Having spent a lot of time in Bolivia, I have some sense of what Morales is facing here. Bolivia is massively underdeveloped, far more than any other nation I’ve been too–and that includes Indonesia and Honduras. Paved roads almost don’t exist. Many people can’t access clean water or indoor plumbing. I’m not excusing Morales for pushing projects that would build roads through indigenous lands. What I am saying is that he faces an enormous task to build his nation’s economy. Landlocked, lacking infrastructure, with a huge divide between the white (and openly racist) eastern lowlands and the indigenous Altiplano, and with no obvious economic resources except for raw materials, Morales desperately needs money to improve the education, sanitation, and health of the Bolivian people. What is he supposed to do? There’s no easy answers to that question.

Despite these problems, indigenous people, especially in Bolivia, are engaged in the political process like never before. In electing Morales, they rejected centuries of racist government. They are empowered and willing to stand up to Morales himself when they are unhappy with him. That in itself is a pretty remarkable feat.

22 comments on this post.
  1. Jameson Quinn:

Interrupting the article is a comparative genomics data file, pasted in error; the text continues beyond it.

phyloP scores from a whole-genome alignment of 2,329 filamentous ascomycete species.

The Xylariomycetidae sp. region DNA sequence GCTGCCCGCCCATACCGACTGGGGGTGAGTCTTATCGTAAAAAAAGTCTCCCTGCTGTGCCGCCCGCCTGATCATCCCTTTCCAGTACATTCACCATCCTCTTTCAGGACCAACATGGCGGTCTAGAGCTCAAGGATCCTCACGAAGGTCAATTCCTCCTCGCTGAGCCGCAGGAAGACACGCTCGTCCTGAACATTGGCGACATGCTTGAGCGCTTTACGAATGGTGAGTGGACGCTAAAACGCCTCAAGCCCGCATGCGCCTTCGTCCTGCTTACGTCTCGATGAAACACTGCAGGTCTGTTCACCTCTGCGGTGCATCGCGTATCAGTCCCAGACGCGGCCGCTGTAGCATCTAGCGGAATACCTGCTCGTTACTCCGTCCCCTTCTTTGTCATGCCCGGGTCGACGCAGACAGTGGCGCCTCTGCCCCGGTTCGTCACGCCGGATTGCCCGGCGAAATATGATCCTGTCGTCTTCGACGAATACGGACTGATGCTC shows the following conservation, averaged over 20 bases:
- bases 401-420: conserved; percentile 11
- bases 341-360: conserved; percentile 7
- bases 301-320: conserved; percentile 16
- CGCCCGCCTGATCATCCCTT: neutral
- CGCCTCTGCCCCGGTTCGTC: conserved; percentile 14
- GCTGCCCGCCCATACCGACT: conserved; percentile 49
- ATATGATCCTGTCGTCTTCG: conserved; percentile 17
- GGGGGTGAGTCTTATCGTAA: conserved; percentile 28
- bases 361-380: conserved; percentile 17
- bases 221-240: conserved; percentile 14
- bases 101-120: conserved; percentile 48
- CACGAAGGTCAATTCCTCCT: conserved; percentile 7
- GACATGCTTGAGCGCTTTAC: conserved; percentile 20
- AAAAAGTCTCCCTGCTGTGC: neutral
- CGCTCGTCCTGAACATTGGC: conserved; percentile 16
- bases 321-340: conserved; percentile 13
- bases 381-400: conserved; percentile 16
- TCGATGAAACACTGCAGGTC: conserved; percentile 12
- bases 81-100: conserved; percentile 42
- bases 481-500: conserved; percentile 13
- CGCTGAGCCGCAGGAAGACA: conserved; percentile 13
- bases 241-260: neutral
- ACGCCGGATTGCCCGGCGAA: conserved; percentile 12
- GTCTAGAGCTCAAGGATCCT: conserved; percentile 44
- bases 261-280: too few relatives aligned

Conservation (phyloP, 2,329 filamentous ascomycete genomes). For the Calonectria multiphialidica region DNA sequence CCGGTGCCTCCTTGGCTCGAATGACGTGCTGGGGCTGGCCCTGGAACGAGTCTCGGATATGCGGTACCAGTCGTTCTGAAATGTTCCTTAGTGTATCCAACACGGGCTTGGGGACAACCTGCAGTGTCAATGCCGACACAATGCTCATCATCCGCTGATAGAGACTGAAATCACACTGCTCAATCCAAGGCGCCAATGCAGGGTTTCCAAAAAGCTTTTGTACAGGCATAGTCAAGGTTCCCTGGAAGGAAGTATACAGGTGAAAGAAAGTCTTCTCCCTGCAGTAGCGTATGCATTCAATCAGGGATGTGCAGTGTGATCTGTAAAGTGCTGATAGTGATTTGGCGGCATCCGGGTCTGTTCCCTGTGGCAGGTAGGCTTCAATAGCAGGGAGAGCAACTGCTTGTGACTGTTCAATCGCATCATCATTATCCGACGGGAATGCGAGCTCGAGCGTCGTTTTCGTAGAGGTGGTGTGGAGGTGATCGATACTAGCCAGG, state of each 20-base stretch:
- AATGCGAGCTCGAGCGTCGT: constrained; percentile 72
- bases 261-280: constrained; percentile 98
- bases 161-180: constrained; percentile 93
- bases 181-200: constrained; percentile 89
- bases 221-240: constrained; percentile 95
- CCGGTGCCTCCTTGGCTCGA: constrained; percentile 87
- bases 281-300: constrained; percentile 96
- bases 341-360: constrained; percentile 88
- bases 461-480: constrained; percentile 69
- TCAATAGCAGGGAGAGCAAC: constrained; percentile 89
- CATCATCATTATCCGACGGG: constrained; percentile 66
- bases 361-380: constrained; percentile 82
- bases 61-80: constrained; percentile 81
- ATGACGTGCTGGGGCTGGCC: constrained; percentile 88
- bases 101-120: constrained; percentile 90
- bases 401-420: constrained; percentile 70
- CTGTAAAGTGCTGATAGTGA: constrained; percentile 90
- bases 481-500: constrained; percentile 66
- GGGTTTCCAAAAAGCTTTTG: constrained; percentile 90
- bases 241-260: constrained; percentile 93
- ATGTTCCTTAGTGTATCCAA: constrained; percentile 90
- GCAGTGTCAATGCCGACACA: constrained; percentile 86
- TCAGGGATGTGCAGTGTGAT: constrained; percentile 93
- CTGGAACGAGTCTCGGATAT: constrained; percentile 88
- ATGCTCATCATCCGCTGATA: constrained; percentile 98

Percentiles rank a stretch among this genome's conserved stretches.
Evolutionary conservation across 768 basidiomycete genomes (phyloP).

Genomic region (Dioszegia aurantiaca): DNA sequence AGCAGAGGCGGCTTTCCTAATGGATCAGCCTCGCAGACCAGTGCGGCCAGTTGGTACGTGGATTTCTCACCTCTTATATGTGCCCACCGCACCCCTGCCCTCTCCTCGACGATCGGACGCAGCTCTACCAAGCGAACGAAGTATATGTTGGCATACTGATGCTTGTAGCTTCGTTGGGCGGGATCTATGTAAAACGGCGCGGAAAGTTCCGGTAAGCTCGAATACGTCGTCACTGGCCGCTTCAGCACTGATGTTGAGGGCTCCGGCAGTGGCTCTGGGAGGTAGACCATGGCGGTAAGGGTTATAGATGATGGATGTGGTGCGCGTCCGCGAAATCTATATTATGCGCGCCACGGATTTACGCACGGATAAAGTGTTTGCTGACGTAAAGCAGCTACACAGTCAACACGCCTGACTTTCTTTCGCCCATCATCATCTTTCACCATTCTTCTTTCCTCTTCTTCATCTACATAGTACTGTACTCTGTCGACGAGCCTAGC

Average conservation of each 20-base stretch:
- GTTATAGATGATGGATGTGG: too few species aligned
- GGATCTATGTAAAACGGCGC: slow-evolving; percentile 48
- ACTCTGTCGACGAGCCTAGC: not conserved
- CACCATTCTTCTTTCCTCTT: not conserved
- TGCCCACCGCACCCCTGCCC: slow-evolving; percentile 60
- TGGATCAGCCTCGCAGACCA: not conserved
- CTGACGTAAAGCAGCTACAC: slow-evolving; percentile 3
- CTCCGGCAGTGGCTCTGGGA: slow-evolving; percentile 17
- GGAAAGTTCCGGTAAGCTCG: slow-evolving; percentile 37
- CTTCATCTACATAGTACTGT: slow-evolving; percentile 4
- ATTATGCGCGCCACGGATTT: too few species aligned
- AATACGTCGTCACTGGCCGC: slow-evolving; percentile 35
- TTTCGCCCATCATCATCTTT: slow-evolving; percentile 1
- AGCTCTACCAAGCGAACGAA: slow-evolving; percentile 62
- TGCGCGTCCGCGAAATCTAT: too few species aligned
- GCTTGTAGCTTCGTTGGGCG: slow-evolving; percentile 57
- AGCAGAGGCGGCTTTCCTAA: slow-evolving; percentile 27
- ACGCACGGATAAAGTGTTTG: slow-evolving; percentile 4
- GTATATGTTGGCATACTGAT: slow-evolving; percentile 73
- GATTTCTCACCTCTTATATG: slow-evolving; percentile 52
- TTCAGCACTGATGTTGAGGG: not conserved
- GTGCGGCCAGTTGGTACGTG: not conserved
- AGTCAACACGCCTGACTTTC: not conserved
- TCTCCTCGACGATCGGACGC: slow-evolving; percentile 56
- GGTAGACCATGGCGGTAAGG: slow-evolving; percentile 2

Also, zero mention of explicitly indigenous and leftist movements. Such as the Zapatistas. Fail.

  2. Jameson Quinn:

    Basically, if you haven’t realized that the movement left has natural points of conflict with the political/partisan left, and would still have them even if both groups were doing their job correctly, then bringing an ethnic dimension in is just a distraction.

  3. Erik Loomis:

    Yes, although I would only say that Mexican indigenous peoples don’t have the same kind of nominally left-leaning governments as the South American nations.

    But yes.

  4. J. Otto Pohl:

    Okay I think the term “Left” needs to be used more carefully here. In terms of development it is usually associated with the Soviet model in places like China, North Korea, and the USSR itself. In Latin America there is the example of Cuba following the Soviet economic model. But, that is obviously not what is happening in Latin America today.

    The use of the state to develop infrastructure and even industry without collectivizing agriculture or introducing comprehensive central planning and state ownership is a different thing entirely. Lots of states have used various forms of partial central planning, state investment in infrastructure and industry, and expansion of services to promote development. In this sense it seems the “Left” in Latin America outside of Cuba seems to more closely resemble the various non-aligned states in Africa and Asia during the 1950s and 60s. There is a huge difference in policies between somebody like Nkrumah in Ghana or Nasser in Egypt and somebody like Ho Chi Minh in North Vietnam or Castro in Cuba.

  5. Jameson Quinn:

    Not to mention, Mexico for most of the 20th century.

  6. One of the Blue:

    Worth noting. I recall talking to a strongly progressive Canadian colleague just before Morales got elected. He was predicting imminent civil war in Bolivia.